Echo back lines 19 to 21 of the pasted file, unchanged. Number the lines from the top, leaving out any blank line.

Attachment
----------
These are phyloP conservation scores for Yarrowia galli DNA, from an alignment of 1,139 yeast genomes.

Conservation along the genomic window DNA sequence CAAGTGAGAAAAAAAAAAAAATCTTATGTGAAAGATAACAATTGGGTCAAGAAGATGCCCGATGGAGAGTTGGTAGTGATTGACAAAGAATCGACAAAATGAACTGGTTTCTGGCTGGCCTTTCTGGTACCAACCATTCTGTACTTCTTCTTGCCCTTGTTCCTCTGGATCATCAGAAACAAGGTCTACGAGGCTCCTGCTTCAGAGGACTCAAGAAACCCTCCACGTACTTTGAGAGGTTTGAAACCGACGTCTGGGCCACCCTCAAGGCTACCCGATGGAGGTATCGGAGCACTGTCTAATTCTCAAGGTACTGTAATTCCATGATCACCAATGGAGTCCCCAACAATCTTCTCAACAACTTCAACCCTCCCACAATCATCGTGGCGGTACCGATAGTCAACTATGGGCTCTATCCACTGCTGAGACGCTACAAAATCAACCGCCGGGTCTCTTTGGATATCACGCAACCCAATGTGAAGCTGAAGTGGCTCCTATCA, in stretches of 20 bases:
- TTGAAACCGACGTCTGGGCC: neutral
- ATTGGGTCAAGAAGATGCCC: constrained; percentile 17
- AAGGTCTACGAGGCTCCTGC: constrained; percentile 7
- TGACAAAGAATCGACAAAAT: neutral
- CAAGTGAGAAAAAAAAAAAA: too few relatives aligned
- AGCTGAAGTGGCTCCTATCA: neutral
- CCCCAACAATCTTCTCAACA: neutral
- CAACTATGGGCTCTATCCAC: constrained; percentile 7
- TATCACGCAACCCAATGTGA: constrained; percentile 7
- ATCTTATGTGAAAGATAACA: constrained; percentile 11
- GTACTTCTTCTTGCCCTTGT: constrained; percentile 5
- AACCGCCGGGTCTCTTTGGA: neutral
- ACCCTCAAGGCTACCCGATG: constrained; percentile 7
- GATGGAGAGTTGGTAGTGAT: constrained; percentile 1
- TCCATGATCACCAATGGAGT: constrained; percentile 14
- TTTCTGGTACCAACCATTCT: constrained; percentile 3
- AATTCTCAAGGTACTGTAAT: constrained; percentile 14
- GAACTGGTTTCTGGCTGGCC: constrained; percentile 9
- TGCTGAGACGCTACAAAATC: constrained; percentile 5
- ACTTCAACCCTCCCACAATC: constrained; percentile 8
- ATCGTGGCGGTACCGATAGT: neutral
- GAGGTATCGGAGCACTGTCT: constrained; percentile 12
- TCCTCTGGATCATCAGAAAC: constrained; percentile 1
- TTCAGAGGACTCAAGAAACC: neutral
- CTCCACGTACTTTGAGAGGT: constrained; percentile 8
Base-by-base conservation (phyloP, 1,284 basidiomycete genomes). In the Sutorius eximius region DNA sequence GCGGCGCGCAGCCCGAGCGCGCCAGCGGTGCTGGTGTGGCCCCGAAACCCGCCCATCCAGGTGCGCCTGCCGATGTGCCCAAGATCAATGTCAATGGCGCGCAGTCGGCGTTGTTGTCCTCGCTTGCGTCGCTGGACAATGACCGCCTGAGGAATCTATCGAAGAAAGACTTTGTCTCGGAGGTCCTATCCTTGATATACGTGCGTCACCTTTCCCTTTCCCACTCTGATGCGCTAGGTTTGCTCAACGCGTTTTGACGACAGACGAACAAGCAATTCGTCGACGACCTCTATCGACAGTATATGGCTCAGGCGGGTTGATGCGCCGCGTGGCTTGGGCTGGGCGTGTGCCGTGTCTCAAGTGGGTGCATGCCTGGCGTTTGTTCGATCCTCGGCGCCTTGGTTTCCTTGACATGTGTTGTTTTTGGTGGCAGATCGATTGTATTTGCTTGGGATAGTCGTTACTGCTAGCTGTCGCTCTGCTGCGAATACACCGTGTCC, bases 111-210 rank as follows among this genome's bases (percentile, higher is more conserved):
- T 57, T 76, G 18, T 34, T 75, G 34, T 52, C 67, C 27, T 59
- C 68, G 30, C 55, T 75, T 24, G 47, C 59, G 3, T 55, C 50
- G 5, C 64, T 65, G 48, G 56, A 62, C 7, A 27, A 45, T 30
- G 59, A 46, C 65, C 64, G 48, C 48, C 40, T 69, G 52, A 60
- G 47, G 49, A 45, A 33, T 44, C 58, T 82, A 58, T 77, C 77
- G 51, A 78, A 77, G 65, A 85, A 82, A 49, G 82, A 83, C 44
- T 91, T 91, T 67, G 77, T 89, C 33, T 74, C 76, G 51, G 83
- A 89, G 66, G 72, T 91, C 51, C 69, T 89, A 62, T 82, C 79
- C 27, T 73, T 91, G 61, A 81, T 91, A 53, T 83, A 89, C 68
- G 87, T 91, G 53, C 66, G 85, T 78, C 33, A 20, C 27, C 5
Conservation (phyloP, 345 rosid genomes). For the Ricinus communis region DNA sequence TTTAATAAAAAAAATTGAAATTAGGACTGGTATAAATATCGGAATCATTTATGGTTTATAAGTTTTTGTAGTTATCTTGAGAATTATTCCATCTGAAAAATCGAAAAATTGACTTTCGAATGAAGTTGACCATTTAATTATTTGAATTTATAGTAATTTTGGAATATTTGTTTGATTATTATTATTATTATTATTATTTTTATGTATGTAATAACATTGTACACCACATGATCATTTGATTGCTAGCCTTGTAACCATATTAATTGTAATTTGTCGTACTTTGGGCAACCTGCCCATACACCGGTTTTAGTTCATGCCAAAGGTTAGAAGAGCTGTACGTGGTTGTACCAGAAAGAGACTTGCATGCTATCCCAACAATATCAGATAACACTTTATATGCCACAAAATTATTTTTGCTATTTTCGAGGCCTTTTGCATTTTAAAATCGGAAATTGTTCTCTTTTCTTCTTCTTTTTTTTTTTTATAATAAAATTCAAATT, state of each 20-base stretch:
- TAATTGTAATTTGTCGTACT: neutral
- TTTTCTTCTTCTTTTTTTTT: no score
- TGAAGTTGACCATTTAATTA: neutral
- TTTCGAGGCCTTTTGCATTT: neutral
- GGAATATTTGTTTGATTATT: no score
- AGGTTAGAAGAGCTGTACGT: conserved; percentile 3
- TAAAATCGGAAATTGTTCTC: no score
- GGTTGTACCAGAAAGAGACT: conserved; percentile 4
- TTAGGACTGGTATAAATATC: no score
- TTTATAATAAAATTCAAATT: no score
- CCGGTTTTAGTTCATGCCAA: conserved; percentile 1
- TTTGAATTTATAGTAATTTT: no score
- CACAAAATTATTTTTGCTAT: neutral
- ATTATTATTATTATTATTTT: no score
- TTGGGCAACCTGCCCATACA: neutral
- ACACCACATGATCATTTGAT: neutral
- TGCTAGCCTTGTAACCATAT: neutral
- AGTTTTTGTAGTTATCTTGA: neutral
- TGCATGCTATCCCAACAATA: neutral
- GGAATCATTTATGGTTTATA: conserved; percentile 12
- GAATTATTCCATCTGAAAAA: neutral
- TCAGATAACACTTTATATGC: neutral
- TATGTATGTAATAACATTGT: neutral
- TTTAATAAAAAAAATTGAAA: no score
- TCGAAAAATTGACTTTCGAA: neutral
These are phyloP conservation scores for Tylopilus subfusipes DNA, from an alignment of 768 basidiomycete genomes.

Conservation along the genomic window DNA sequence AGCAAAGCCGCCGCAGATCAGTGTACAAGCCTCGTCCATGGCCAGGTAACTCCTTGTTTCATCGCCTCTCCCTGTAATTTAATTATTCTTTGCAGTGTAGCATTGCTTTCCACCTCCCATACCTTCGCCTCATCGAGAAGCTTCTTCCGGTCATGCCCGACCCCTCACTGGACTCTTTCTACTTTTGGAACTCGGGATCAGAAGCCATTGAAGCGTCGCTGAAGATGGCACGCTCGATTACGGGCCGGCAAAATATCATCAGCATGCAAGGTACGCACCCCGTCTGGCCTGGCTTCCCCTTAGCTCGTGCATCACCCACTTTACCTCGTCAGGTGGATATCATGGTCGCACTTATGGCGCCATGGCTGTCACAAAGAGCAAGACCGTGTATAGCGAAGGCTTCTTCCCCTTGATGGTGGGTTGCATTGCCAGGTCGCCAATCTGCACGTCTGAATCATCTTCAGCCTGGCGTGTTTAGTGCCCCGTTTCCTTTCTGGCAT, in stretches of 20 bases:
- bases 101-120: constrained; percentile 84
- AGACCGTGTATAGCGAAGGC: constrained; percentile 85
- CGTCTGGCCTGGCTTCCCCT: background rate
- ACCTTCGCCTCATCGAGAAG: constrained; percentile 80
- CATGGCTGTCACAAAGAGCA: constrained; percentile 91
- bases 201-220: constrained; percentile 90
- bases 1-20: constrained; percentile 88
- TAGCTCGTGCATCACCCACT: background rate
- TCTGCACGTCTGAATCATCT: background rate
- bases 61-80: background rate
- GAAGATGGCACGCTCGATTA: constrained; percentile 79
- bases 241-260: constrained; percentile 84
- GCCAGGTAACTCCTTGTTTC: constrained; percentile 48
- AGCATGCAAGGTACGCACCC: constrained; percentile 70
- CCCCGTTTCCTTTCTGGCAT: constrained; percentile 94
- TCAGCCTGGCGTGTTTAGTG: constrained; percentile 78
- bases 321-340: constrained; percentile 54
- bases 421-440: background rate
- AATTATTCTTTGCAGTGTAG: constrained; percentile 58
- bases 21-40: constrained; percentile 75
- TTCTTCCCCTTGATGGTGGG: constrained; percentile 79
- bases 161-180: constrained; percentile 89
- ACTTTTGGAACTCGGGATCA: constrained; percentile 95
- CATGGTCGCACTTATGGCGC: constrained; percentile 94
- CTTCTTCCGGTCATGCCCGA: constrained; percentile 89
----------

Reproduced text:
- AATTCTCAAGGTACTGTAAT: constrained; percentile 14
- GAACTGGTTTCTGGCTGGCC: constrained; percentile 9
- TGCTGAGACGCTACAAAATC: constrained; percentile 5